Going to a new doctor or dentist can be a nervous experience. You may not know what to expect or how the visit will go. This goes double when your kids are involved.
If you are thinking of visiting us for the first time, here is a checklist of things to get yourself prepared. We hope this helps ease some stress:
We here at Northwest Children’s Dentistry get a lot of questions about fluoride. Fluoride is an important part of your child’s dental health. Research has shown that fluoride reduces cavities and helps repair the early stages of tooth decay, even before the decay becomes visible.
Each February, the American Dental Association (ADA) sponsors National Children’s Dental Health Month to raise awareness about the importance of oral health. This year’s theme is “Defeat Monster Mouth.”*
Flossing is one of those things that we all know we should do, but we don’t. Even for kids, it’s important to floss daily. Here are some tips for getting into healthy flossing habits:
Losing baby teeth is another growing milestone during the early school years. Here are some general statistics about losing baby teeth:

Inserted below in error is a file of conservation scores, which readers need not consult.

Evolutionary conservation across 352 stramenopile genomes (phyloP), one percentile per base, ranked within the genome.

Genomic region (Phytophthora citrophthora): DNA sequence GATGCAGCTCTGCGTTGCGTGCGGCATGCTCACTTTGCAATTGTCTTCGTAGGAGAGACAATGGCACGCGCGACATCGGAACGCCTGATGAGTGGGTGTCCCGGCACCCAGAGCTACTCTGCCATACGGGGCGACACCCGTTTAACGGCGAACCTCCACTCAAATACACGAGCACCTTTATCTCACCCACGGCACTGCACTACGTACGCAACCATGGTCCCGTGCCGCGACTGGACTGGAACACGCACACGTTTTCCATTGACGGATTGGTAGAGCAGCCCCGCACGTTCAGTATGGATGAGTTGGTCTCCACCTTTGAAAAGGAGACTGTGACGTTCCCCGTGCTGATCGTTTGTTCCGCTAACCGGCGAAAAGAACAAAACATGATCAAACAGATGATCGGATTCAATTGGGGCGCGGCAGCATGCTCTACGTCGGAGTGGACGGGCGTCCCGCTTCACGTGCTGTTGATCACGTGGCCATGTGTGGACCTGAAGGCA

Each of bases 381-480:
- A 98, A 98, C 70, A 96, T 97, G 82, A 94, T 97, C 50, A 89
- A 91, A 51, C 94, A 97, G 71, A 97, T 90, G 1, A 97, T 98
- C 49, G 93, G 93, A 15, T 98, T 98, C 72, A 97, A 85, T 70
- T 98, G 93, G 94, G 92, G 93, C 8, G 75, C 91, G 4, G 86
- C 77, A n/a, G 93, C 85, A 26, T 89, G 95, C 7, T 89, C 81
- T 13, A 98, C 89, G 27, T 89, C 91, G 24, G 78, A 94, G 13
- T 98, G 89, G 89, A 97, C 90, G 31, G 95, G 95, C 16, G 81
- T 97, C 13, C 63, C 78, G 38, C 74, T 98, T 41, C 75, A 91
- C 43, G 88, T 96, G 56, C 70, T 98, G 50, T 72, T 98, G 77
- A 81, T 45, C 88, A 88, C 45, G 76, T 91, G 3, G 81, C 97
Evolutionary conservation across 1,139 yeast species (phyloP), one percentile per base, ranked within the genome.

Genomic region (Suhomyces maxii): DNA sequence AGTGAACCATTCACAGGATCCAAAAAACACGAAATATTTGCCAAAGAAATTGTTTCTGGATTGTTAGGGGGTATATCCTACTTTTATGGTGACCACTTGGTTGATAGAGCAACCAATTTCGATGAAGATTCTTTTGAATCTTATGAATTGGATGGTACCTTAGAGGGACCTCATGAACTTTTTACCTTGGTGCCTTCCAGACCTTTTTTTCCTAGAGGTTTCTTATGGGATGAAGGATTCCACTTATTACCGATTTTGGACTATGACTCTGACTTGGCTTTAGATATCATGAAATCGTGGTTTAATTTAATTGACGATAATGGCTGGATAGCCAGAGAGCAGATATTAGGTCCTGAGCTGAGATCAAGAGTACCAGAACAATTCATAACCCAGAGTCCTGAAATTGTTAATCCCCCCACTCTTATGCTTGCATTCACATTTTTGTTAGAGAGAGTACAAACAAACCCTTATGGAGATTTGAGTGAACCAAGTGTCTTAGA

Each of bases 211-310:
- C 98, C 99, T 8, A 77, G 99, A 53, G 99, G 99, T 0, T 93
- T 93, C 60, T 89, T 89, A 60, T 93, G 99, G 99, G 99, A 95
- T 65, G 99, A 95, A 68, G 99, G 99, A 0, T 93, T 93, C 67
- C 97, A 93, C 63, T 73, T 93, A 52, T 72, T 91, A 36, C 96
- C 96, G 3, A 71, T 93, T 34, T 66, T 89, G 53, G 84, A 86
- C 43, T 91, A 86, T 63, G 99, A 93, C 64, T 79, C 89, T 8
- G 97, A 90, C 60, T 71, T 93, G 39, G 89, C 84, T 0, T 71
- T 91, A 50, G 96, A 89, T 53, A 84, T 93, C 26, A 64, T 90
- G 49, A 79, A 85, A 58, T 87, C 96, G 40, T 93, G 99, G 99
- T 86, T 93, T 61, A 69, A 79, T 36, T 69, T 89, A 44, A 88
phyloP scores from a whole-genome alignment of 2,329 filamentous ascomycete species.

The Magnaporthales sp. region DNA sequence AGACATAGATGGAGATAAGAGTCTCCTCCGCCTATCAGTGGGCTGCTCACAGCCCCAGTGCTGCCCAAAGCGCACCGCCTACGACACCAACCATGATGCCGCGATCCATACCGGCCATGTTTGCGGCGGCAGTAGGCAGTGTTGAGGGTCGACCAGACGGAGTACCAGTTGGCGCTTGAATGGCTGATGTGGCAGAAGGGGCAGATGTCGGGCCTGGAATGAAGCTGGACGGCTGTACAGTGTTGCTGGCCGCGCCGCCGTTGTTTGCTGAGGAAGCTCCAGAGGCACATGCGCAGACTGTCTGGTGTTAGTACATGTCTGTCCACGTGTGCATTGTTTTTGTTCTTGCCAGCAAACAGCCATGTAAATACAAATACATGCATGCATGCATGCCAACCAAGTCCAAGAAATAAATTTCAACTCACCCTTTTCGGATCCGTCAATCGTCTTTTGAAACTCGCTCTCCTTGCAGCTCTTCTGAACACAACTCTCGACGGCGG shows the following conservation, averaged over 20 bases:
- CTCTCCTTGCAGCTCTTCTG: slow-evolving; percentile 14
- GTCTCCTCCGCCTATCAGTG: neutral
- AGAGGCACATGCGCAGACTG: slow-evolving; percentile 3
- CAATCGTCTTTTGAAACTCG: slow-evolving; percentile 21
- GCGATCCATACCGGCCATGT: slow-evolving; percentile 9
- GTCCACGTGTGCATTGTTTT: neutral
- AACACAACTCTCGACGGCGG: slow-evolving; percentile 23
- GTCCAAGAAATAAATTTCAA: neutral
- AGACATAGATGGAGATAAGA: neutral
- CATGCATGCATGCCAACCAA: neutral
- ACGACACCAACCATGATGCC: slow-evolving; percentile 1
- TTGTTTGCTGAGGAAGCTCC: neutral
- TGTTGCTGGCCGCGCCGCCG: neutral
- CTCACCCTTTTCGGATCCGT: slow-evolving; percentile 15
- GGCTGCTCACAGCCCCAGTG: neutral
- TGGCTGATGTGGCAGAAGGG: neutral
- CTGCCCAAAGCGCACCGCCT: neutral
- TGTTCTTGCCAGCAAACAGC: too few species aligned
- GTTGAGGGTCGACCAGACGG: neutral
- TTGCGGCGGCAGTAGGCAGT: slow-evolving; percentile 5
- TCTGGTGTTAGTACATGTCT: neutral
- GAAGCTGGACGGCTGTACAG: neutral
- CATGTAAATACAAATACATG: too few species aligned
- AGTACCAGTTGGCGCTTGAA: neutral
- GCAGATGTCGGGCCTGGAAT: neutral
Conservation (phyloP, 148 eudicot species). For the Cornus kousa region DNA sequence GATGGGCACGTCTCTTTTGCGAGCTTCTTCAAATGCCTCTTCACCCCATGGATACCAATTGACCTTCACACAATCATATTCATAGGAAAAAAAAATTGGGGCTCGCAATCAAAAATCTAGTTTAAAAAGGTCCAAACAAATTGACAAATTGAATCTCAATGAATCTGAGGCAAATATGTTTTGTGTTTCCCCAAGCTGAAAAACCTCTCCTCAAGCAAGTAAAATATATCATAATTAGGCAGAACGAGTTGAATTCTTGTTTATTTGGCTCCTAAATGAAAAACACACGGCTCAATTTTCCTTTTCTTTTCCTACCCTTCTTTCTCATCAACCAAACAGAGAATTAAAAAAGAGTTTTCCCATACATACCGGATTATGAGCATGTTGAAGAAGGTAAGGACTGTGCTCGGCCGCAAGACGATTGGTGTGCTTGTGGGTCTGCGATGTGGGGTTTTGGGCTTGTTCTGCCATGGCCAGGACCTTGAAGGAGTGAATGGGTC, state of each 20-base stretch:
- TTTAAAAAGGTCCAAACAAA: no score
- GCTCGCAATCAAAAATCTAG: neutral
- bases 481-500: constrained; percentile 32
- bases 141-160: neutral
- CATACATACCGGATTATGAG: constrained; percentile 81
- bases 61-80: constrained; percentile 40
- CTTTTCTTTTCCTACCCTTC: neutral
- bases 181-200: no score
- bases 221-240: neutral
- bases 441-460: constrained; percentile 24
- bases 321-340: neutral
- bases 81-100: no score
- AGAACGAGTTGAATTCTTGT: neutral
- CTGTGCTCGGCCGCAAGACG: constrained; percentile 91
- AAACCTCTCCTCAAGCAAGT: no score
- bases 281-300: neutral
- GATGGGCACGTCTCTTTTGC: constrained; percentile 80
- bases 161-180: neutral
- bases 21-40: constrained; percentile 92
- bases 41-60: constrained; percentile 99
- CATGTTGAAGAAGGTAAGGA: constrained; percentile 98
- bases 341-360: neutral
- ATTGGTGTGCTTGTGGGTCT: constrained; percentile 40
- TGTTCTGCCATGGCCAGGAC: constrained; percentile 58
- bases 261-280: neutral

We all love food during the holidays, but here at Northwest Children’s Dentistry, we want to make sure all the food doesn’t add up to dental problems for your kids. Here are a few tips to enjoy holiday food and keep your healthy smile:
Parents are always on the lookout for cavities, but what exactly are they? This posts gives a more in-depth look on this common childhood ailment.
We’ve long known that dairy products contain high amounts of calcium, which can help make strong teeth, but did you know eating cheese can also improve your child’s dental health?
You’ve probably heard of gingivitis in a toothpaste commercial, but you might only have a vague idea of what it is. Our latest blog post gives more concrete details on this common dental problem.
Here at Northwest Children’s Dentistry, we see all sorts of kids at various stages of their development. Many times we ask parents what their kids’ eating habits are so we can make recommendations for better dental health. One thing that frequently comes up is snacking.
We define snacking as any time a child eats or drinks anything besides water. This means that if your child drinks milk or juice in between meals, we consider it a snack. The reason? Any food or drink (besides water) that coats the teeth can cause tooth decay.